24. SOME POSITIVE TRENDS Though “embedded” television and reporting can make war and bombing look like an entertainment, it can also bring home the full horror of conflict and natural disasters Blogs and open access content like the “Huffington Post” provide information that is not controlled by media barons who have motives other than supplying honest, open information

  25. WHAT IS A PUBLIC INTELLECTUAL? Someone who seeks to influence and intrigue by discussion and persuasion rather than be the exercise of power …can be authoritative but, at least in the area in question, cannot wield authority… A serving member of the government cannot function as a public intellectual though, like Malcolm Fraser and Al Gore, they may well do so after they leave office.

  26. A CLASSIFICATION: Alan Lightman Level I: Speaking and writing for the public exclusively about your discipline: This is where most scientists engage publicly. Level II:Speaking and writing about your discipline and how it relates to the broader social and cultural world: This is where Nobel scientists generally operate in the public arena Level III:By invitation only. The individual becomes elevated to a symbol....celebrities like Bono use this to good ends..the Nobel can do it

  27. Why are “public” scientists worth hearing? Though the details of science can be complex and obscure, clear thinking, experienced science communicators can explain the basics so that people understand important problems. The issues relating to global warming and environmental destruction are based in science. While an emotional commitment is important, it also helps greatly to have some understanding of the underlying, objective reality and the data

  28. How Science Protects Humanity: the way we were Modern science began less than 500 years ago. Over more than 1500 years, humanity endured a dark age of superstition and ignorance. What light there was burned in the Arab world. toxoplasmosis (cats), hydatid disease (dogs, sheep), leptospirosis (rats, dogs cows) via fecal or urine/water contamination,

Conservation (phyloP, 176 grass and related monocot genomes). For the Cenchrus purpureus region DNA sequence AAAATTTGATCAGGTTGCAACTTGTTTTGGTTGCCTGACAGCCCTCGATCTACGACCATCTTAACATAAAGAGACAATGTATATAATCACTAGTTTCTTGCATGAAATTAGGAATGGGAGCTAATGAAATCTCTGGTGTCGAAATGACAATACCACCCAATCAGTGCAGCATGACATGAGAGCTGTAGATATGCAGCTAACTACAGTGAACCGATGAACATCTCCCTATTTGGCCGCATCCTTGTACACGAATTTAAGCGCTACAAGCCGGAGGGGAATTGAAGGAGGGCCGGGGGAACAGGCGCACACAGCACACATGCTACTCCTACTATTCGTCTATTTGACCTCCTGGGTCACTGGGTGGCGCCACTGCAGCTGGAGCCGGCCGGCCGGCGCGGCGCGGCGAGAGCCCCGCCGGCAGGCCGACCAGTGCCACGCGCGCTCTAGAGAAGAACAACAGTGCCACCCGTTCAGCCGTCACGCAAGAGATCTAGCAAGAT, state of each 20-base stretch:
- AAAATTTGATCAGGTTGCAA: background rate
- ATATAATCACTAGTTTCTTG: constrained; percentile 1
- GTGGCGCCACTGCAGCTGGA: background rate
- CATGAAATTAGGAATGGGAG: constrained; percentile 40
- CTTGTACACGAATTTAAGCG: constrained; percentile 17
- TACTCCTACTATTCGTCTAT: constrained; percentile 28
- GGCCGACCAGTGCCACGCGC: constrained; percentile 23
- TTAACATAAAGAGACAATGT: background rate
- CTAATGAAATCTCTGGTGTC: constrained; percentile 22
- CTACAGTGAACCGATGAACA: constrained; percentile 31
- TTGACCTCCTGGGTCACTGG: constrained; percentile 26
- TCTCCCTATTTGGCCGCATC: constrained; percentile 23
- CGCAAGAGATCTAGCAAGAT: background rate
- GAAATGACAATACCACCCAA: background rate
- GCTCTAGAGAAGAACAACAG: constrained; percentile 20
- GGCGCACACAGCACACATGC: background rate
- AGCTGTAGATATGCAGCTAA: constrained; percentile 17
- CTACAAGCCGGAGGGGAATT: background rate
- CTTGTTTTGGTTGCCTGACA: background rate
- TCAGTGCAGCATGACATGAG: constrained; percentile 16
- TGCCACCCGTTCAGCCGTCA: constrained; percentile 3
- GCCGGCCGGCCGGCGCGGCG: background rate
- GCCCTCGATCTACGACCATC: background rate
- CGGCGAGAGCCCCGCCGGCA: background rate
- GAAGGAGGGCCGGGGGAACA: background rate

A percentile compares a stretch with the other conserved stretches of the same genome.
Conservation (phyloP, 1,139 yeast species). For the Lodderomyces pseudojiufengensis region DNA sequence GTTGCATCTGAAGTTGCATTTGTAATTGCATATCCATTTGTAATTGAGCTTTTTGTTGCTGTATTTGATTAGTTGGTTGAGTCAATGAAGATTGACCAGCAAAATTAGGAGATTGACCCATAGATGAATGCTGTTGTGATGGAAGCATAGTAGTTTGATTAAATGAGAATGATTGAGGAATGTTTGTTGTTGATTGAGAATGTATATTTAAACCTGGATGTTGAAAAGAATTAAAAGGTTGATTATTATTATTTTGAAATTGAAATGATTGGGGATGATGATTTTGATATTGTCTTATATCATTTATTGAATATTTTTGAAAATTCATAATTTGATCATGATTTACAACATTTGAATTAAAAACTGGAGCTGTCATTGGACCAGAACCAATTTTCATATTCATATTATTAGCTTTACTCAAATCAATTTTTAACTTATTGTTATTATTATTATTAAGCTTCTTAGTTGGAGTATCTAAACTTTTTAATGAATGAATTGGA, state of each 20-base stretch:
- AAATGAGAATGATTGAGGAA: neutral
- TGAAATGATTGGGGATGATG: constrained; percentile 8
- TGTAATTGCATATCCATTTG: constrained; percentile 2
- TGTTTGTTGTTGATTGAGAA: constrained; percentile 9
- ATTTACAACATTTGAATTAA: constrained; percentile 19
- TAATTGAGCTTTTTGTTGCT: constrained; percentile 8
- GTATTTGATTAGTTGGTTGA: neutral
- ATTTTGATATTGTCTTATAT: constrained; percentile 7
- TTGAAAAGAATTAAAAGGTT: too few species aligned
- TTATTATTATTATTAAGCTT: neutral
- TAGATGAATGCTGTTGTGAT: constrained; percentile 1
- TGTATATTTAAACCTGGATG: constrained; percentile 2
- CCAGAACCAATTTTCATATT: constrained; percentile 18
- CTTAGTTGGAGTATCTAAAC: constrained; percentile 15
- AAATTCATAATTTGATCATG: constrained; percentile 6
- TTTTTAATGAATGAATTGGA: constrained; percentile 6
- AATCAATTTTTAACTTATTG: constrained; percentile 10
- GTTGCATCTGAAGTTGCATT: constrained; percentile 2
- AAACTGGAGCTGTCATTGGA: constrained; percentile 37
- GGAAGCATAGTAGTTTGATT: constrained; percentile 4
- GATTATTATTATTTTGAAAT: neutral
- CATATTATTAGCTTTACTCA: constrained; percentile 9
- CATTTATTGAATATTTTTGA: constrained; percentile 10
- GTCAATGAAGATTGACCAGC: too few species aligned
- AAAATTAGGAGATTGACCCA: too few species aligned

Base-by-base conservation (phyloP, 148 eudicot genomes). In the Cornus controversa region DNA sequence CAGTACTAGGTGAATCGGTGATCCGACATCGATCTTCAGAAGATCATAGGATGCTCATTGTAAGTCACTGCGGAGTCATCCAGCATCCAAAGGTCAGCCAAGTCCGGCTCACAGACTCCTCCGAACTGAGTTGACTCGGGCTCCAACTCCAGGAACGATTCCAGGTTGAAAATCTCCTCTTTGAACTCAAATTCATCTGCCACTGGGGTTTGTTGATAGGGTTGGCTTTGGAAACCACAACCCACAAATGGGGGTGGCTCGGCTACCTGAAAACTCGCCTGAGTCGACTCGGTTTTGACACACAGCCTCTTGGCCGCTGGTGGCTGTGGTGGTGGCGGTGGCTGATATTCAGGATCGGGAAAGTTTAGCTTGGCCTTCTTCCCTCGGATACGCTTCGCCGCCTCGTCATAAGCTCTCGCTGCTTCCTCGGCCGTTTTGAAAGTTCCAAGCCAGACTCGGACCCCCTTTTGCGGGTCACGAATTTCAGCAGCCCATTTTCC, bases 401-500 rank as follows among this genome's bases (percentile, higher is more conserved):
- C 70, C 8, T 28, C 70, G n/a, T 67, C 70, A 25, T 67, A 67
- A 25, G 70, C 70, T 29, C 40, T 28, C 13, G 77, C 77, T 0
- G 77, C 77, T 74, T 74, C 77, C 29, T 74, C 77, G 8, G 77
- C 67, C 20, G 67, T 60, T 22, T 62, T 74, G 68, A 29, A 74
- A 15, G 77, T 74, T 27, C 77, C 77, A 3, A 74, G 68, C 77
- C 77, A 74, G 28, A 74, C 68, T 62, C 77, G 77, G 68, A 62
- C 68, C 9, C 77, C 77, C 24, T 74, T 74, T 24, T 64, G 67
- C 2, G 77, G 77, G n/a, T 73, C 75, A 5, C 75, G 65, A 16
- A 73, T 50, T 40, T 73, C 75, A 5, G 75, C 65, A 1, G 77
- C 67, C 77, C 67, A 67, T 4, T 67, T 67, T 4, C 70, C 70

29. In mediaeval Europe, from a third to half the population of cities would die in recurring outbreaks of the plague. The “black death” of 1348-1350 killed 1.5 of 4 million people in England, and actions taken because of labor shortages led to the Peasant’s Revolt of 1381 People were killed for “poisoning the wells”, or burned or drowned for practicing witchcraft. Ignorance is dangerous The germ theory of infectious disease was not developed until the 19th century, by Louis Pasteur and Robert Koch

  30. Influenza kills 20-30,000 Americans each year. About 40,00 die in road accidents THE 1917-18 PANDEMIC KILLED about 40 MILLION PEOPLE, MANY MORE THAN DIED IN THE 1914-1918 WAR. Measures based on quarantine, wearing masks and modifying behavior were largely ineffectual.

  31. THE WAY WE WERE, and now The first human influenza virus was not isolated until 1933, 15 years after the great pandemic, when Christopher Andrewes, Wilson Smith and Patrick Laidlaw transmitted it to ferrets. The ferrets fulfilled Koch’ postulates by transmitting it to Charles Stuart Harris Jeffrey Taubenberger and others have reconstructed the 1918 virus by PCR from fixed tissues at the AFIP and from frozen bodies in Alaska. It is extremely virulent in mice, and looks like it came into the human population from birds

  32. Influenza vaccines are generally effective provided they target the “right” flu virus. The problem is that the virus changes, and we get new pandemics every 2 years or so Influenza vaccines are generally made by growing the virus in embryonated hen’s eggs, killing it with formalin then cleaning the product up in different ways One reason the H5N1 bird flu is so scary is that the virus kills the eggs before new virus is made…no virus…no vaccine This problem has been solved by using a new technique called “reverse genetics”. These new flu vaccines are GMOs, and thus require careful testing before use